I would like to think that the above list resonated with you in some way. And I would observe that my overarching goal, like the goal of every professional artist for this year, is clear: Do more.

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The Ease of Online Criticism

I have burst onto the Sheffield art scene in irresistible fashion and have penetrated collective consciousness the same way a frozen shard of piss is able to penetrate a rotten lump of lettuce. Now that I’m fully immersed in my own practice I am able to destroy the boundaries of what Still Life can be with an informed approach and captivating methodology. And those who say otherwise are just embittered and washed up old relics who are nostalgic for the art of forty years ago because that’s the last time they were relevant.

Of course, this is a crass and grossly exaggerated account of my endeavours – it is grounded in a little truth, but fundamentally unfounded and overblown. It is done for effect; with the view that it will initially engage the reader and allow them to further regard my practice. It’s a tool that I utilise in order to register and sustain the interest of an established audience. Indeed, when I attach a little irreverence to the posts I write, I find my audience is able to grow. Though of course, the more people are aware of your practice, the more subject you are to criticism.

The use of social networking makes it easier to be seen by an audience - and easy to find those that will not like what you do.

Social networking makes it easier to be seen by an audience – and easier to find those that will dislike your work.

Now, criticism is indeed very useful as it enables the artist to retain the focus of their approach, to develop professionally and to gain an informed critical analysis of their conceptual dealings. However, increasingly what I’ve found when faced with criticism is that the critique in question is irrelevant to your practice, and is in fact a product of the vanity and ego of the critic involved. Usually, self-promotion is the key instigator as to why people feel the need to provide you with critique. All they offer is insight into their own work which bares no relevance to yours.

It is very easy to criticise without actually offering any advice, insight or intelligent thought. This is especially true online, where any old sod is able to bash away at a computer and spill out a dribble of barely comprehensible words.

Anyway, over the last few weeks I’ve been documenting attempts people have made of criticising my practice. You might well be able to relate to my experiences, or at least, made aware of the type of alleged criticisms out there. Here are my findings:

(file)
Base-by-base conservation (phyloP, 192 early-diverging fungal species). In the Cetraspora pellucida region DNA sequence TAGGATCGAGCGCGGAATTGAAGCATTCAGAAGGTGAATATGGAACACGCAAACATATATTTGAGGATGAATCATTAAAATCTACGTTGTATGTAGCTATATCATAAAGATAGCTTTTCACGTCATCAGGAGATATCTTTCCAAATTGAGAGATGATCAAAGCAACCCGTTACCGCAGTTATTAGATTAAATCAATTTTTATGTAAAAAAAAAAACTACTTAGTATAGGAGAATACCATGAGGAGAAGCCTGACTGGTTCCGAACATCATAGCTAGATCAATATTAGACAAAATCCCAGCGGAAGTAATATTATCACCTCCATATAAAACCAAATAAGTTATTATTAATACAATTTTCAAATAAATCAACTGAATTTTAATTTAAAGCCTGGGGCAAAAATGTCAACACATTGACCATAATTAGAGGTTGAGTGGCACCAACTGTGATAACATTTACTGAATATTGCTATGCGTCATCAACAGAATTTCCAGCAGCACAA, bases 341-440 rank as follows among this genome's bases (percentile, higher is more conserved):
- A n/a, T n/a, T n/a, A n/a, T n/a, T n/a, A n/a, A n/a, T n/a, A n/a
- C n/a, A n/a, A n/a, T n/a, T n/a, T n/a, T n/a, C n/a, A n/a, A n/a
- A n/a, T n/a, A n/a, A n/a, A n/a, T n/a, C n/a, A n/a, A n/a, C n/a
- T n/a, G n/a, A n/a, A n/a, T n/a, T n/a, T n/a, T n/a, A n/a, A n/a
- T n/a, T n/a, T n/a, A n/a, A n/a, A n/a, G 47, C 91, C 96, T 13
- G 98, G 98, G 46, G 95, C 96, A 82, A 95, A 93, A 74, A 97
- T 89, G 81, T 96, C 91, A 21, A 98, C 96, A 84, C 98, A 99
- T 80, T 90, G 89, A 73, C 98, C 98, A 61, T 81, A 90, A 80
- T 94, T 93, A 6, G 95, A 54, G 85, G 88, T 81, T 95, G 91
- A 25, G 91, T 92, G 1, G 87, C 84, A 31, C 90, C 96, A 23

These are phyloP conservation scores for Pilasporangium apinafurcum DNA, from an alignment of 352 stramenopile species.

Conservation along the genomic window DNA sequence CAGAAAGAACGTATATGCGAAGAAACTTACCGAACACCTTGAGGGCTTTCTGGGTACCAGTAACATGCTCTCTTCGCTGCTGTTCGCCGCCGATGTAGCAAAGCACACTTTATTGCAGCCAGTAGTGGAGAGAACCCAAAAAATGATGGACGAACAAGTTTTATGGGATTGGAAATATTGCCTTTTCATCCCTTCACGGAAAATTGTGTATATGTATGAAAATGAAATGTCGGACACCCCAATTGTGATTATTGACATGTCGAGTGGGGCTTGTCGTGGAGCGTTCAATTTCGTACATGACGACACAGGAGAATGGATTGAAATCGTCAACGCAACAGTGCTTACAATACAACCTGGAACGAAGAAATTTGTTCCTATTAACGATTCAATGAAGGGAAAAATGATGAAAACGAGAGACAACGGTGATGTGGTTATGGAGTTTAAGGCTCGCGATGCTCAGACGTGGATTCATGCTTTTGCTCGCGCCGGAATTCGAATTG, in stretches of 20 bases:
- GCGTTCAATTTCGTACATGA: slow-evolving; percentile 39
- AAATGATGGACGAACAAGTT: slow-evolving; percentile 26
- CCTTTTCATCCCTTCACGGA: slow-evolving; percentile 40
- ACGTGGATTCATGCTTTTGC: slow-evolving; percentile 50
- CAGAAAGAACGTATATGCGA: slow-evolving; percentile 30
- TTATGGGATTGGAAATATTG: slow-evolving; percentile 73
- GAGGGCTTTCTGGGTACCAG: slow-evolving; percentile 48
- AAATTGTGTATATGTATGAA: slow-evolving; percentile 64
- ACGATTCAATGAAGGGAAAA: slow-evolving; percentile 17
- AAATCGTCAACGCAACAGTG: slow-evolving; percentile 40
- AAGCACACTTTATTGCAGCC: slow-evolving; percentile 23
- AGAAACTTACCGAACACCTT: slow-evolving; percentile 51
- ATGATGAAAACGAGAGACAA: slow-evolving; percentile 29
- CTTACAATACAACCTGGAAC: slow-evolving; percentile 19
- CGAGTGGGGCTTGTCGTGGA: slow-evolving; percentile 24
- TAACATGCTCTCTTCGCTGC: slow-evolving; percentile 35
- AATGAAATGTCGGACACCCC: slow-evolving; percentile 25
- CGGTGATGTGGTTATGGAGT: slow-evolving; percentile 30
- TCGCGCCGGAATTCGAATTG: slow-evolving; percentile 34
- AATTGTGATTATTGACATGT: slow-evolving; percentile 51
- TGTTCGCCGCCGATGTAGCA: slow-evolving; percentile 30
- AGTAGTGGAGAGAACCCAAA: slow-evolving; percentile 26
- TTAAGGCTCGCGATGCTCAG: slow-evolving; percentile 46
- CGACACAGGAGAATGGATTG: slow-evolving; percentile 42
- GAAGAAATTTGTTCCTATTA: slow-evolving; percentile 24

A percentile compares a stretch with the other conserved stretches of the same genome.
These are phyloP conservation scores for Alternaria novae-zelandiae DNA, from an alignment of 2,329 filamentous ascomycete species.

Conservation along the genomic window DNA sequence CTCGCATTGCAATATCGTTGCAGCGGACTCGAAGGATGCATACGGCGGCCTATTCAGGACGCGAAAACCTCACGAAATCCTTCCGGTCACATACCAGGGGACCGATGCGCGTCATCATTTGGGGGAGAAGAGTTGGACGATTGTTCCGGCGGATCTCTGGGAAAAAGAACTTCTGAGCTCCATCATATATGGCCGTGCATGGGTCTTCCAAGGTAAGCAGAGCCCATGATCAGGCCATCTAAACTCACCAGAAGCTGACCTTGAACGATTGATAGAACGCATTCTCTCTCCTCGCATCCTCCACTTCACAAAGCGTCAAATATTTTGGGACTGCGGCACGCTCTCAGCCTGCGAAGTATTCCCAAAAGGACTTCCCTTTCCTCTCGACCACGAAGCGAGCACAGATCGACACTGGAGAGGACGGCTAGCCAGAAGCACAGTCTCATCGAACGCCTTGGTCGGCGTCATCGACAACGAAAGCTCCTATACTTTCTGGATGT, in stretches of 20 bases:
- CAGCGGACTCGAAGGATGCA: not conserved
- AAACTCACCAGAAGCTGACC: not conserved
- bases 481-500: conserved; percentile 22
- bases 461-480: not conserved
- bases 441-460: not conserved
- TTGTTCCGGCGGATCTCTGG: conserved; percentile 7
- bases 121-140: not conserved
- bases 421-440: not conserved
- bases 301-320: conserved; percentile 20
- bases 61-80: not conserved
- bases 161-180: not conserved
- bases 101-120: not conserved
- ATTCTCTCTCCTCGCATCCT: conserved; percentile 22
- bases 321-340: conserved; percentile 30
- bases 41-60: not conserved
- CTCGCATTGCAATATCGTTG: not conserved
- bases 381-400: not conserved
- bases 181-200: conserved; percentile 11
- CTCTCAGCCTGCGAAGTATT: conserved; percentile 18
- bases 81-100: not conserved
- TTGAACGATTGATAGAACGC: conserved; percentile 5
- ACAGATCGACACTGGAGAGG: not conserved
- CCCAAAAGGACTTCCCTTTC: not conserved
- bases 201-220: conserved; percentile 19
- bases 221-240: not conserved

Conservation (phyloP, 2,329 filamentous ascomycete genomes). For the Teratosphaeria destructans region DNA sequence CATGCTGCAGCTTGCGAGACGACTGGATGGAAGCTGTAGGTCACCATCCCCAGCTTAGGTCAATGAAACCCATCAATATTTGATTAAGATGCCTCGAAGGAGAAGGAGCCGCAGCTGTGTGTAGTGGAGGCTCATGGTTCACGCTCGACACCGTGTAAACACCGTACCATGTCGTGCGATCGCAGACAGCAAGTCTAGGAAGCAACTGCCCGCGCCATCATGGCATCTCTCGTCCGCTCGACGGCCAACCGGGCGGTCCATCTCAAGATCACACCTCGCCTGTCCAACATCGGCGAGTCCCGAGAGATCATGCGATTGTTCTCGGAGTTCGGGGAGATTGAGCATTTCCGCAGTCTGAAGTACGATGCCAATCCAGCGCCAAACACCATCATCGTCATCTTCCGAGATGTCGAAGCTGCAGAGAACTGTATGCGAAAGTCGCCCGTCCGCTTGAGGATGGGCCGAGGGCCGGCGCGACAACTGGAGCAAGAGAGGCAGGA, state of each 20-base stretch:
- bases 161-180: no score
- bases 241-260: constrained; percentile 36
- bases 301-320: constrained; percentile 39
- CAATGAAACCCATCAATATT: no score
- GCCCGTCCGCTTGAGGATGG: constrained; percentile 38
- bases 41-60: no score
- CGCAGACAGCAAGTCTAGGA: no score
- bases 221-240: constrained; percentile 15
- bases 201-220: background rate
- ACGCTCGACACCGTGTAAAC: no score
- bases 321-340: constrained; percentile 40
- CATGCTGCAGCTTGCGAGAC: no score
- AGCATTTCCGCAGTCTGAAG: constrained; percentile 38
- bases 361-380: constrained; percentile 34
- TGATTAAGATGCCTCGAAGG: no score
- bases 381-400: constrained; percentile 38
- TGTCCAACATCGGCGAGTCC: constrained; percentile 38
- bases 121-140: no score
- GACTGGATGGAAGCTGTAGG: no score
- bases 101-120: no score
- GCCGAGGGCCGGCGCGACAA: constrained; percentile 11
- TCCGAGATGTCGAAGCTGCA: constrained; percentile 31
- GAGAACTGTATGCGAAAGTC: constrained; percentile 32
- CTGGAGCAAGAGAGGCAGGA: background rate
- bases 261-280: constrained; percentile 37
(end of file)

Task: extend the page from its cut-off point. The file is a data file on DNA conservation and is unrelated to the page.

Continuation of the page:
• A lot of people are bitter.
  • A lot of people are elitist snobs.
  • A lot of people have a firm idea of what ‘art’ should be, and won’t accept new directions.
  • A lot of people will simply look at your work without reading any context or conceptual grounding, yet will offer critique based entirely on face-value.
  • Those critical of your work attempt to reinforce their statements with their own approach to practice, which offers nothing except insight into their own work.
  • Those who disregard the point of your work and begin to ask questions of grandeur and subjectivity do so because, within the realm of subjectivity, they are able to always be right.
  • If you offer one piece of work for criticism, it is instantly regarded as the absolute pinnacle of your practice, and therefore evaluated as such.
  • Someone who’s critical of your approach is so because it challenges the validity of their approach.
  • It’s easy to feign intelligence by asking questions loaded with subjectivity and contradicting any answers given – but it offers nothing other than vanity and ego.
  • If your work is seen to be challenging and innovative, there will be those to feel the need to criticise you in order to defend the stoic, antiquated and irrelevant nature of their established and painfully comfortable approach.
  • There will be those who offer quotations from artists who died 50 years ago as suitable critique. Serving to highlight their disengagement with the present world.

So, if you ever find any of the above points a constant in the criticism you face, it’s probably best to just dismiss it as attention seeking, or to ignore it, or just find it amusing. And for anyone out there who finds themselves partaking in such criticism – it is time to resign yourselves to obscurity: And what I’m secretly hoping for is for those people to have only read the first paragraph of this post, before bombarding me with a crass, unfounded and overblown analysis of my endeavours.